Recreational pot in Ohio could generate hundreds of millions in taxes
In the second year as the program ramps up, excise taxes could range from $182 million to $218 million – on top of any local sales tax and increased taxes on income, property and commercial activities that result from an expansion beyond the state's current medical marijuana program, according to a report from the Drug Enforcement and Policy Center at OSU Moritz College of Law. The range of results depend on several factors including how competitive prices are with neighboring Michigan and the rate of sales growth.
"Whatever tax structure is adopted, our analysis suggests it is reasonable to predict that Ohio would collect hundreds of millions in annual cannabis tax revenues from a mature adult-use cannabis market," the report said. "But the amount of tax revenue collected would likely still represent a small percentage of Ohio’s $60-plus billion annual budget."
Issue 2 on the ballot is citizen-initiated legislation to create an adult-use cannabis market subject to regulation by the Ohio Department of Commerce. The proposed law includes a 10% excise tax. Ohio's existing 5.75% sales tax and local taxes ranging from 0.25% to 2.25% also would apply – the combined sales tax in Franklin County is 7.5%. Researchers used only the state portion of sales taxes for projecting state revenue.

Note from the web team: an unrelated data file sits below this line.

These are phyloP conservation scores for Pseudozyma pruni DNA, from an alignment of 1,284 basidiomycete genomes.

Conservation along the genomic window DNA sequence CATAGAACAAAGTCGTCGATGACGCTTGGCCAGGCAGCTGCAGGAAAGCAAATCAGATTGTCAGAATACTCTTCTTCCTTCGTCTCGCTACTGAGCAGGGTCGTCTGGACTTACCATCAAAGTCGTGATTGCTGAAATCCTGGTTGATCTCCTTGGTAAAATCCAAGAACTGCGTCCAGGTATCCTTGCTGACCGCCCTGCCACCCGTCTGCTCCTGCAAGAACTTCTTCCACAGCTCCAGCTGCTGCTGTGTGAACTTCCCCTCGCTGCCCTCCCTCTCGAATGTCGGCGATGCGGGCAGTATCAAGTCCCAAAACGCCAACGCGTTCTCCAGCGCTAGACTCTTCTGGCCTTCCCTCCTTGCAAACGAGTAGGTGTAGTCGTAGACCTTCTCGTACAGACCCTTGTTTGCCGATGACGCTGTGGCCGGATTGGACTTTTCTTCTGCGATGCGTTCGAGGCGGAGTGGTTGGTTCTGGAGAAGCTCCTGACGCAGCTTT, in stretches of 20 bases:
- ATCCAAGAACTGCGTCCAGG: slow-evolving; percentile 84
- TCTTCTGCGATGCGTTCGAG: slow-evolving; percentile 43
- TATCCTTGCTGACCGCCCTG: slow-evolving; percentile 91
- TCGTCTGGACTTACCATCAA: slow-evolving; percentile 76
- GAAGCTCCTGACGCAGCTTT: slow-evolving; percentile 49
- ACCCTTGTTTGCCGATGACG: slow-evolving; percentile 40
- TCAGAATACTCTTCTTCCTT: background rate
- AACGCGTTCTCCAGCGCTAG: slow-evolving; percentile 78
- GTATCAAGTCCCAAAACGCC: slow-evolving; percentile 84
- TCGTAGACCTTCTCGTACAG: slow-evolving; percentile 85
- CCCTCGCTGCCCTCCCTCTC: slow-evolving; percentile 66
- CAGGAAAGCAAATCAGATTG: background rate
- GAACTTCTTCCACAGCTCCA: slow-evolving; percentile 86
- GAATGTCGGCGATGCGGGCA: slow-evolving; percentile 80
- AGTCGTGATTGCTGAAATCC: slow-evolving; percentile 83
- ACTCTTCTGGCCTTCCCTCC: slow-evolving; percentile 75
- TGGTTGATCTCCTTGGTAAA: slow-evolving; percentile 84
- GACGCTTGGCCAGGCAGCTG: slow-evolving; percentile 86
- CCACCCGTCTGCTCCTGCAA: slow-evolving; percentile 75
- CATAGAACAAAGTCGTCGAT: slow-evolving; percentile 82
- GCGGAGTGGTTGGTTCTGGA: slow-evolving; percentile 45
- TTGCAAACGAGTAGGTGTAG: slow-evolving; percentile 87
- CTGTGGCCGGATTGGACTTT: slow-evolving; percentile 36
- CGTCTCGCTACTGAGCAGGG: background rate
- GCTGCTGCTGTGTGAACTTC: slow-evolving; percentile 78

Several business groups have started to campaign against the measure, including the Ohio Manufacturers Association, Ohio Business Roundtable, Ohio Children’s Hospital Association and Ohio Adolescent Health Association, citing safety and workforce concerns. Public health and public safety associations also oppose it. The initiative was organized by the group Coalition to Regulate Marijuana Like Alcohol.
For the tax projections, Ohio State researchers Jana Hrdinová and Dexter Ridgway looked to states that already have adult use, focusing mainly on Michigan and Illinois for proximity and similar population size, as well as the revenue growth trends from more mature markets in Nevada, Oregon, Washington and Colorado.
In the first two years, marijuana sales tend to grow by multiples as licensees come online and add first-time customers, then taper off, so researchers projected scenarios with different growth patterns. They also calculated taxes based on Ohio dispensaries pricing products on par with Michigan or up to 20% higher.
"Since the 2023 Ohio ballot initiative does not include caps on the number of producers, we should anticipate that tax revenue from the cannabis market might eventually dip as the market matures," according to the report.
Lawmakers also could later change parameters such as the excise tax rate.
For comparison, casinos generated about $300 million in state revenue in fiscal 2021, the report said.